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Is it time for the Army Combat Uniform sun (boonie) hat to go? I have been issued the boonie hat for five different operations and have not been permitted to wear it during any of those deployments due to someone declaring it “unauthorized.”

The boonie hat is a rapid fielding initiative item that is issued to all soldiers deploying to the combat zone. As of Sept. 27, 2007, the Army had issued its 1 millionth RFI kit since 2001. Assuming it received at least a 50 percent bulk-order discount, to date the Army has spent in excess of $17 million on this one item.

The boonie hat is well-ventilated and provides far more UV and eye/sun-glare protection than the soft cap. Compared to the overall annual Army budget, $17 million may not seem like much. Nevertheless, this is money that could have been spent on other mission-essential gear (such as newer individual weapons, so that no soldier deploys with an unserviceable pistol).

American taxpayers have funded the boonie hat. It’s very practical and safe for use. It’s actually issued to deploying soldiers for use. Obviously, most soldiers actually utilize it, right? On the contrary, most deployed soldiers are forbidden to wear it on or off the forward operating base by their chain of command although it may have been listed on an approved predeployment packing list.

If the Army continues to spend a portion of its budget on the boonie hat, it’s an RFI-issued item, and it’s often found on the deployment packing list of most units, many deployed soldiers have but one question: When and where is the soldier permitted to utilize this Army Regulation 670-1 approved headgear if not on the FOB?

Although many soldiers prefer to wear the boonie cap over their patrol cap, they will follow the lawful orders of their chain of command. Likewise, good soldiers will also sound off when they notice policy initiatives that may undermine individual uniform practicality and waste tax dollars.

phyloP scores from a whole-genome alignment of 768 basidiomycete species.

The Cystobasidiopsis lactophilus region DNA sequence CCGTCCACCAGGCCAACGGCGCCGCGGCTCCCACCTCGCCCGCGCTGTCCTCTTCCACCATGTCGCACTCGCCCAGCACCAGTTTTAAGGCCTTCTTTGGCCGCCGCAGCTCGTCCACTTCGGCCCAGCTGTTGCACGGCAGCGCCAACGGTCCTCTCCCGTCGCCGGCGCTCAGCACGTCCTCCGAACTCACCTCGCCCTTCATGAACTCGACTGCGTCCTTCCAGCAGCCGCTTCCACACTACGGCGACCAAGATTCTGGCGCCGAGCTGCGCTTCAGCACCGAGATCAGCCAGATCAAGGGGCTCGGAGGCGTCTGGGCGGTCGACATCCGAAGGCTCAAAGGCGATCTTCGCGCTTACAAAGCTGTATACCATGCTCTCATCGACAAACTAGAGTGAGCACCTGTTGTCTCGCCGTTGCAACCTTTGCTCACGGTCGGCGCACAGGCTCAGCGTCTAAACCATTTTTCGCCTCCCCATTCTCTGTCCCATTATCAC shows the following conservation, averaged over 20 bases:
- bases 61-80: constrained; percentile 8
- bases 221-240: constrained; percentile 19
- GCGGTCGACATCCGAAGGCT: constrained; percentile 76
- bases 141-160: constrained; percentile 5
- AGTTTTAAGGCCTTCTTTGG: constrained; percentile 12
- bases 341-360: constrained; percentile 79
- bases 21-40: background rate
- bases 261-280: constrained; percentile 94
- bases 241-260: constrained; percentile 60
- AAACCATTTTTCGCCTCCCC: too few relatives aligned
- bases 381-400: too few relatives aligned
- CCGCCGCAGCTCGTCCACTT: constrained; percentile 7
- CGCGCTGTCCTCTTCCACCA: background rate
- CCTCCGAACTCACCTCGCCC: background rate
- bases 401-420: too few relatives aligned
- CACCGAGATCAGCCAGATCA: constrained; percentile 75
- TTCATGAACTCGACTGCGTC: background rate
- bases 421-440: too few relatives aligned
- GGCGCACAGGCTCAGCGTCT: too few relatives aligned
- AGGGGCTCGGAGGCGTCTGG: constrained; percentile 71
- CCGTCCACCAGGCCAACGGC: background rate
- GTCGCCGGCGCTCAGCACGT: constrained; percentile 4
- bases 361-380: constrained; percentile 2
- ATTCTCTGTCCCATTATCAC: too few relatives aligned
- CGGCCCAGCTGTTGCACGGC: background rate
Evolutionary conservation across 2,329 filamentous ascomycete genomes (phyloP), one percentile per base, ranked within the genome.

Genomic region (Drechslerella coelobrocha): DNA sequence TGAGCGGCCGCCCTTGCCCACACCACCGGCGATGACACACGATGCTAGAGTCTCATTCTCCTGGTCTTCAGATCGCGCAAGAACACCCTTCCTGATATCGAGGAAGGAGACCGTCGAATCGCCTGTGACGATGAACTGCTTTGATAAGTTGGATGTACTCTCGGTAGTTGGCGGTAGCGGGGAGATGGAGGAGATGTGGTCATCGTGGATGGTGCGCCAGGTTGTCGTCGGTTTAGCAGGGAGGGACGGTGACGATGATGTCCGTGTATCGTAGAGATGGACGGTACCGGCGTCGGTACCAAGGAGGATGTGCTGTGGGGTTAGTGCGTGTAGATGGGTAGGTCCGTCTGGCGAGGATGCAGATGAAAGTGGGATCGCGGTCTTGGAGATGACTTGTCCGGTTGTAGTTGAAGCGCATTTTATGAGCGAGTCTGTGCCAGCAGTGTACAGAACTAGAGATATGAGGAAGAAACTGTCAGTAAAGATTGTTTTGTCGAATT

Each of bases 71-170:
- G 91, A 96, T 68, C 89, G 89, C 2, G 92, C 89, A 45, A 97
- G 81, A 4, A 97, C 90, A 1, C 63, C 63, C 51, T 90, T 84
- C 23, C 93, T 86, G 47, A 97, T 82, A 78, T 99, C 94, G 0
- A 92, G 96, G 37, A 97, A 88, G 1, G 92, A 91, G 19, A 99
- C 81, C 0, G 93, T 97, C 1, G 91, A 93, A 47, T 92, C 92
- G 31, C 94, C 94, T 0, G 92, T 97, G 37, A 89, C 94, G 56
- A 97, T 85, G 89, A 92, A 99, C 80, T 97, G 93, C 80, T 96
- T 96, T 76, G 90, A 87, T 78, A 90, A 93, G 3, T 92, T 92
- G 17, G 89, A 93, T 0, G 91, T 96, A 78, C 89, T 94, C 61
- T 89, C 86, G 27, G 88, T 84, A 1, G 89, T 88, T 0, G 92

Moreover, it is up to leaders at all levels to ensure that soldiers are using the proper safety gear for their particular operational environment. While on a forward operating base in the Middle East, the boonie hat may be the ideal safety headgear for soldiers; if only they were permitted to wear it.

If it’s not practical and soldiers are not permitted to wear it, then perhaps it’s time for the Army to stop spending all that money. In the interim, I’ve decided to continue to use my boonie hat to temporarily hold the empty husks of my sunflower seeds on my desk.

Maj. Todd Longanacre

Forward Operating Base Hammer, Iraq

Service by gays most improper

The Sept. 4 article “Romance ends sailor’s promising career” includes this sentence: “But when the wife of an enlisted sailor complained to the command that her husband was having an affair with a female officer, Hendershot and the ensign were swept up in an investigation into improper romances aboard the Sampson.”

“Improper romances”? Is the U.S. military kidding? Officials allow openly gay people into the ranks and they’re punishing “improper romances”? Is the military trying to be moral now?

William W. Patterson

Kandahar Air Field, Afghanistan

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